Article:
Researchers at Washington University School of Medicine in St. Louis have identified a pathway in the mouse brain independent of the visual cortex that is activated when the animals see other mice scratching. Credit: Chen Lab/Washington University School of Medicine

Researchers at the Washington University School of Medicine in St. Louis have identified a pathway in the brains of mice that is activated when the animals see other mice scratching. Researchers have previously reported that the urge to scratch an itch after seeing other mice scratch is hardwired into the brain. Now they have discovered that this so-called “contagious itch” is controlled by a visual pathway that, surprisingly, works independently of the visual cortex, the area of ​​the brain that processes visual information.

The new findings contribute to understanding the triggers that cause itchiness and may eventually point to solutions to stop itchiness-related diseases in humans. The work also provides additional evidence that some cells in the retina not previously associated with sight can help us as we see.

The new study was published on October 4 in the journal Cell reports.

“This contagious itching, which is a reflex response in mice, like grooming, must be somehow important for survival,” said lead researcher Zhou-Feng Chen, Ph.D., director of the Center for the Study of Itch at the University of Washington. and sensory disturbances. “We humans also experience contagious itch, but we found that in mice this itch is controlled by a pathway that is not known to be responsible for ‘seeing’ things. This may mean that similar imitative grooming behavior is an ancient, protective behavior.”

Using techniques to disable the visual cortex, the researchers found that even a mouse without a functioning visual cortex will scratch when faced with another doing the same.

In a series of detailed experiments, Chen’s team found that responding to other mice scratching requires a recruitment of specialized cells in the mouse retina. These cells are known as intrinsically photosensitive retinal ganglion cells (ipRGC), connect to suprachiasmatic nucleus, a tiny region of the brain that is responsible for controlling the circadian rhythm, causing activation of the scratching cascade. In 2017, the same research group found that the suprachiasmatic nucleus was highly active when mice started scratching after watching videos of other mice scratching.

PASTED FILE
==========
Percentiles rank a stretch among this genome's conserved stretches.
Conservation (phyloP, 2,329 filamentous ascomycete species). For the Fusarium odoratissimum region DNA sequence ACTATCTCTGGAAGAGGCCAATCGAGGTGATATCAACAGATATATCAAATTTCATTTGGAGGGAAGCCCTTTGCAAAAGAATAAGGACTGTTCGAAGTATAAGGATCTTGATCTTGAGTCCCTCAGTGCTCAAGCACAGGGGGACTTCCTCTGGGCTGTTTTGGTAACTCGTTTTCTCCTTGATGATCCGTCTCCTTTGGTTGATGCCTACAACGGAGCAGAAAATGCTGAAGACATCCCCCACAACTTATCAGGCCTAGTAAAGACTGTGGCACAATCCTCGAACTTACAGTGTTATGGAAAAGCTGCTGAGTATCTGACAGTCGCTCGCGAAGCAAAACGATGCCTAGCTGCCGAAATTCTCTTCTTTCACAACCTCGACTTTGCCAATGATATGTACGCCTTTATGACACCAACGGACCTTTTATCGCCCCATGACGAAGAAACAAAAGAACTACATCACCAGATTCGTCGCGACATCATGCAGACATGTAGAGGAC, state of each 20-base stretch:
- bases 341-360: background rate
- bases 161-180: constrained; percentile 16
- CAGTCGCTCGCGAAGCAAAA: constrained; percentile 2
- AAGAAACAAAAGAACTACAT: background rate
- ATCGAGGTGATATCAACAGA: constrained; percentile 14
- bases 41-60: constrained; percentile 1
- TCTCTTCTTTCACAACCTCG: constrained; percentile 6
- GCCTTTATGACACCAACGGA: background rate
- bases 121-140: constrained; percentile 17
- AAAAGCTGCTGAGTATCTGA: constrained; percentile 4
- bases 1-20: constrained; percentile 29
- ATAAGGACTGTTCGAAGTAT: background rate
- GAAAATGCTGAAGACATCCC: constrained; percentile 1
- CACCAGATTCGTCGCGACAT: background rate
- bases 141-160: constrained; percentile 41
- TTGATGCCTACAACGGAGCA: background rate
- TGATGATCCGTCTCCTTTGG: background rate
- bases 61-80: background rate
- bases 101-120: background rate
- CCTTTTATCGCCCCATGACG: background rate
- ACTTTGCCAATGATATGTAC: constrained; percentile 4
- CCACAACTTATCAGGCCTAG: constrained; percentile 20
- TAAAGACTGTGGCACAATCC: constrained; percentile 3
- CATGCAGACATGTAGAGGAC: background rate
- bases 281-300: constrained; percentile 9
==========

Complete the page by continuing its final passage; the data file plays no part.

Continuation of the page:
“If you delete a specific neuropeptide that transmits signals from the ipRGC, mice don’t scratch, whether the visual cortex is intact or not,” he explained. “Mice without a functional visual cortex are able to detect this scratching movement, and so they scratch. It’s a behavior that seems essential to their survival.”

He compares this phenomenon to when a frog catches an insect for food. Frogs do not have a visual cortex, but their eyes are very sensitive to movement. They can tell when an insect is flying in a certain direction or in a certain direction and can then stick their tongue out to catch and eat it. Chen believes that something similar happens with the contagious itch response in mice.

“We found that ipRGCs and some cells in the brain’s suprachiasmatic nucleus are very sensitive to scratching movements of the mouse,” he said. “We humans also feel itchy when we see other people scratching, and we tend to yawn when we see other people yawning, but it’s not clear whether this reflex has any benefit to us. In humans, the route of pruritus transmission may be different from what we saw in mice. Human response is likely to require optic tubercle. But in humans, contagious itching may simply be a holdover from evolution. You have to go back to animals like these mice to find out why these types of behaviors were once or might still be important for survival.”

Perhaps, he said, because mice are nocturnal and often in dark places, it might be important for them to know if the area they’re moving to might be full of insects like mosquitoes. Because of their poor eyesight, one way for mice to learn this is to see what other mice are doing. If mice start scratching nearby, this can be a warning signal that mosquitoes or other insects are biting.

“You better scratch your head before the mosquitoes bite you too,” he said. “This kind of contagious behavior is widespread in the animal world.”

To learn more about how visual pathway that was discovered during these experiments may be important for survival, Chen’s team is now studying how mice without functioning, the visual cortex responds to other kinds of stimuli.

The brain is wired to respond to someone else’s itch

Additional information:
Fang Gao et al., A non-canonical visual retina-ipRGCs-SCN-PVT pathway to mediate infectious itch, Cell reports (2022). DOI: 10.1016/j.celrep.2022.111444. … 2211-1247(22)01285-2

Citation: Scientists identify pathway that makes mice scratch when they see others do the same (2022, October 4) retrieved October 4, 2022 from -pathway-triggers-mice.html

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